Customer Trust is something that emerges over time when everything in-house is running as expected.
It’s extremely important your staff, partners and vendors have confidence in your leadership and vision. Without this confidence there is decent in the ranks, lack of effort to “go the extra mile” let alone to complete expectations with grace, and a general lack of respect of the leadership let alone the product or services being provided. And, all of this sense of uneasiness translates to the customer. Once the customer starts questioning your business the impact can be severe.
Take the recent walkout of several major executives at Twitter. Do you think there was an uneasy feel that circulated through the ranks below? How do you think that translated to sales? What about those investors who are watching the events unfold? Then, finally, when the news broke (ultimately from internal sources), how did the public react? As a company you need to be able to act quickly to dispel rumors and concerns. Transparency (to a certain level) is something that can alleviate concerns. It took Twitter CEO, Jack Dorsey, to make a public announcement to lessen public concerns about this company and their continued struggle to rebound from falling stock prices. But, this is just part of the challenge. He’ll also have his hands full calming concerns of those employees, vendors, stockholders and investors to keep things moving. It’s a balancing act for sure. But it’s clear that customer trust is often triggered by internal strife.
Recent data collected and published by statistics analysis giant Statista found that a large portion of employees across the globe don’t feel they can trust their employer to do the right thing.
You will find more statistics at Statista
If you’re an employer in the United States looking at this right now, you must be asking yourself, “if my employees can’t trust me to do the right thing, then how does this translated to customer trust for our business?” And, if you’re not asking that question, then maybe you should. According to these statistics employees in Mexico and India far exceed expectations of employee confidence than do those here in the U.S.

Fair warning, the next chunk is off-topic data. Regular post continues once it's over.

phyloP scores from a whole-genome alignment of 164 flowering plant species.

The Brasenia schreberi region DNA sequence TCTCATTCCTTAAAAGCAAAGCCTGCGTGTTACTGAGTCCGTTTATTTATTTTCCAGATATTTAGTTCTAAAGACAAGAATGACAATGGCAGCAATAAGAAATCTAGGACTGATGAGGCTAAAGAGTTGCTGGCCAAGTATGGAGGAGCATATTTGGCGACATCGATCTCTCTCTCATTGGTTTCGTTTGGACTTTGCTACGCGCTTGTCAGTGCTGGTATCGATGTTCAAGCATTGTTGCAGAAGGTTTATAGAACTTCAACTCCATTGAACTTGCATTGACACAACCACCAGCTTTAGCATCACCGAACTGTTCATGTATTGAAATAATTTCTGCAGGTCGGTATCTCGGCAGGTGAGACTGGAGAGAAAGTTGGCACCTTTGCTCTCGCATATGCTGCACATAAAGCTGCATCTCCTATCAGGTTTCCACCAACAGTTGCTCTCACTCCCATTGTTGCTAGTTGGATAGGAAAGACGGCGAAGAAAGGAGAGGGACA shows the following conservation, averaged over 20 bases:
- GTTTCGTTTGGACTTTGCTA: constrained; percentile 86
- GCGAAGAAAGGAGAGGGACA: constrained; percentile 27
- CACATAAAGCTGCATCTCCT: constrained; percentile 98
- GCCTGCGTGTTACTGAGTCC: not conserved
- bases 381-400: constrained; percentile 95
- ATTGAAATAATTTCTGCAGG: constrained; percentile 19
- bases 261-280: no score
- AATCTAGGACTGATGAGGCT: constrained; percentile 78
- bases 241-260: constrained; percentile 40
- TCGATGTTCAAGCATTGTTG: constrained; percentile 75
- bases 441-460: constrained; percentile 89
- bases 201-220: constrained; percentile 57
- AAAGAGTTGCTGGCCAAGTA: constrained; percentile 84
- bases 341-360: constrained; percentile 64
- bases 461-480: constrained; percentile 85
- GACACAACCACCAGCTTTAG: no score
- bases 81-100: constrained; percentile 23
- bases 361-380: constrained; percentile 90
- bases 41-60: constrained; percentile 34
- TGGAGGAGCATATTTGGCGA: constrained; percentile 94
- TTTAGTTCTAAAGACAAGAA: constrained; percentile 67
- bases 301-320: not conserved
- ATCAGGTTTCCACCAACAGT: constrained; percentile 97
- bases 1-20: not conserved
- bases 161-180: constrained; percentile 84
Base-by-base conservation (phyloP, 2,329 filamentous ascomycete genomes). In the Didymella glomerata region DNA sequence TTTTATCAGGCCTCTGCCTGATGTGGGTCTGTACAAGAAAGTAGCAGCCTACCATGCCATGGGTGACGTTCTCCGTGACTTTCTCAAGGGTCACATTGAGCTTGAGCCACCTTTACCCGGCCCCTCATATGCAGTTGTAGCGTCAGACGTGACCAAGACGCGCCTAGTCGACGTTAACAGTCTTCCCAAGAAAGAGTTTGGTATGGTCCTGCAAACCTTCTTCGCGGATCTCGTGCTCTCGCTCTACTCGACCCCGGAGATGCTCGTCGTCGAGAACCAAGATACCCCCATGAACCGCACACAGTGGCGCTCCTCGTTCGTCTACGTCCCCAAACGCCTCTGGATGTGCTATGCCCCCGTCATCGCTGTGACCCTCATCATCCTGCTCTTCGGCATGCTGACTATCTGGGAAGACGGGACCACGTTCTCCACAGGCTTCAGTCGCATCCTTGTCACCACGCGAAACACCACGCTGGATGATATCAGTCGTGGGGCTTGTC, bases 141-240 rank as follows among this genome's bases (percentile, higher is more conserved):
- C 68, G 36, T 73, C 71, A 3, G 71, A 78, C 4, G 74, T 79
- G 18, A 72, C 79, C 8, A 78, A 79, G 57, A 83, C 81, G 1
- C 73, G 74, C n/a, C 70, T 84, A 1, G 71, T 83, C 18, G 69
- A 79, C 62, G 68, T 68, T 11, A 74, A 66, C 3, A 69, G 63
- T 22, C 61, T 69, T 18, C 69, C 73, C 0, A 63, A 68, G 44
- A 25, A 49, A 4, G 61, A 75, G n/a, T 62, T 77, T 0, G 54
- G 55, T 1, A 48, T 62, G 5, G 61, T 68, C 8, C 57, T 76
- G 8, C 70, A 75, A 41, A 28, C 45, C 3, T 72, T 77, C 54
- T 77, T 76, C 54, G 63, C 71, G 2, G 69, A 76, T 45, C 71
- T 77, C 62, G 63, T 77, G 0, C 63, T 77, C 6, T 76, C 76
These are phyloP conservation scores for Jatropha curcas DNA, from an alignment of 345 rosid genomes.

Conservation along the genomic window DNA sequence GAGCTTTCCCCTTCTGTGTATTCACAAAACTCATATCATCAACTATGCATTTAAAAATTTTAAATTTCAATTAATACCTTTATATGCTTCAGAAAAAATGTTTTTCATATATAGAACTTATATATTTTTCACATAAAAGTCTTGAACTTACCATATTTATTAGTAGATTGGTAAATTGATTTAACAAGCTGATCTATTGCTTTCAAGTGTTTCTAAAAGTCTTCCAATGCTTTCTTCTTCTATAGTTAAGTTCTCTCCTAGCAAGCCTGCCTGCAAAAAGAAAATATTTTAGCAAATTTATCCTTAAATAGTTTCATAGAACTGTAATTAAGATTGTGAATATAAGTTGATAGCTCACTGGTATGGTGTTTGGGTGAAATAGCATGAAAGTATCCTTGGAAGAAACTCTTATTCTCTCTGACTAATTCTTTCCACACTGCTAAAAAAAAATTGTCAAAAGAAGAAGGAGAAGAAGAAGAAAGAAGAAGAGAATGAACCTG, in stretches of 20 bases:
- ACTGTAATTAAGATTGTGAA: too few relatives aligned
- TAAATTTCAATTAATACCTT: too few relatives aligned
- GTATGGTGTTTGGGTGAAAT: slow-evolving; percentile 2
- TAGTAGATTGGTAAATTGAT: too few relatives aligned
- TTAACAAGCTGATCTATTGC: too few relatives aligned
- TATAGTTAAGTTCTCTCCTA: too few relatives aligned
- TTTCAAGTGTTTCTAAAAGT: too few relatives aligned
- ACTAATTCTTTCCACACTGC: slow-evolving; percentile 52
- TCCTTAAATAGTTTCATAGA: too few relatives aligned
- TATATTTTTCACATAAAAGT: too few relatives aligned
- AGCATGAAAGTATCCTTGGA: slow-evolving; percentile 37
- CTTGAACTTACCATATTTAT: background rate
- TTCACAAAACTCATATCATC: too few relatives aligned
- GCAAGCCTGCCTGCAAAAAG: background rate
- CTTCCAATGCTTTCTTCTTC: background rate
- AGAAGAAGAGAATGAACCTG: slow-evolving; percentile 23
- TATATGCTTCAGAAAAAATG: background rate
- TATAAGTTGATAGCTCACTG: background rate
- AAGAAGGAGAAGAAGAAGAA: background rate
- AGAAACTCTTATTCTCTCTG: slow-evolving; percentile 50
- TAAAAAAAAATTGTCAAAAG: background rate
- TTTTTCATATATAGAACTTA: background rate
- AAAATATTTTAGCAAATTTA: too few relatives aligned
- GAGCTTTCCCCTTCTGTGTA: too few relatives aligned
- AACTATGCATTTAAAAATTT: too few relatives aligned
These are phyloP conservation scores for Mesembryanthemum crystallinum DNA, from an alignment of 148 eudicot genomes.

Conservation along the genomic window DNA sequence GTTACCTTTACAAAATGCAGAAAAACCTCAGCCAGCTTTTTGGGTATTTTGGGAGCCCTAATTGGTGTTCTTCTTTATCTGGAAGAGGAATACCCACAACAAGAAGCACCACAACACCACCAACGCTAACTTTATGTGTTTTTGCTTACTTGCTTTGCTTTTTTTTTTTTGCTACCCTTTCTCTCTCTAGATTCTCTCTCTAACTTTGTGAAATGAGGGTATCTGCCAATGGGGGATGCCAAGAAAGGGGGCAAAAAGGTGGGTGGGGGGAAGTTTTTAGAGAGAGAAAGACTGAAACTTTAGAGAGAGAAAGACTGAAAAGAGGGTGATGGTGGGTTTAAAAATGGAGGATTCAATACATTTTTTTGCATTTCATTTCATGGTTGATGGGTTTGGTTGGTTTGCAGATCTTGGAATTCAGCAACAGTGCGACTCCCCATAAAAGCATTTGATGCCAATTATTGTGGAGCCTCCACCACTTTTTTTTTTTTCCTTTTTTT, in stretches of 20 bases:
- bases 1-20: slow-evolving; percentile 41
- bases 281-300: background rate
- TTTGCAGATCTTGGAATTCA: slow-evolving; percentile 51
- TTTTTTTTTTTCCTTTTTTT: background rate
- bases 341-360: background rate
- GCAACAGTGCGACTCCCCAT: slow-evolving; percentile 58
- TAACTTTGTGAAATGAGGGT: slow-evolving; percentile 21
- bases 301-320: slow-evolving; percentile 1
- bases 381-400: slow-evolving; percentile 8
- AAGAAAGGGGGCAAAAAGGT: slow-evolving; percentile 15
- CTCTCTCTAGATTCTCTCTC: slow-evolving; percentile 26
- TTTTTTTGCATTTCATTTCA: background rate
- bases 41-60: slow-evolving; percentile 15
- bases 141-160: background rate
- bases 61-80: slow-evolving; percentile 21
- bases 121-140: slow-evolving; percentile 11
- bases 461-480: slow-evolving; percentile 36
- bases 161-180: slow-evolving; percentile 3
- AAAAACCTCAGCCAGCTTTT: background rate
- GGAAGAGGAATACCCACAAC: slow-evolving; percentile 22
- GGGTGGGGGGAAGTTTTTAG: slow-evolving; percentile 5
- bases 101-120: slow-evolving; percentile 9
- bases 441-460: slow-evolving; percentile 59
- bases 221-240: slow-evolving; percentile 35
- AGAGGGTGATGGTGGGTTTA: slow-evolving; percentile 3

Frequent or consistent employee polling can help you gauge the temperature of your staff and help to put out any fires before they take over.
Much has been send regarding the need to monitor your brand online (See our R2 Reputation Management Service Plans if you need help setting this up), and typically when we think about online reviews and rankings we assume this information is driven by consumers we’re servicing in some form or fashion. And, as such, is really focused on the customer trust of our brand. But, it is not unreasonable to think that current or past employees won’t, at some point, take to the internet to voice their concerns or grievances. Or, maybe they’ve spoken to someone else who then voices a concern to someone else… so on and so forth, until someone, somewhere, is writing about it as a third-party observer or affect.
What do you do to monitor employee satisfaction?
- Do you have policy in place to help you monitor and gauge employee satisfaction in the workplace? Establishing routine polls of staff either quarterly or annually can help establish expectations and an open, safe line of communication between both management and general staff within the company.
- Do you have policy in place to give employees a safe way to express concerns outside of polling activities? Giving employees an outlet to express concerns, opinions, or ideas that can improve the workplace environment as well as the product or services you work together to supply to your consumer base can not only inspire great new ideas the company can implement, but it also deters actions of expressing these concerns through outside outlets beyond your company’s “virtual borders”.
What are your thoughts or opinions on the matter?
We would love to hear from you.
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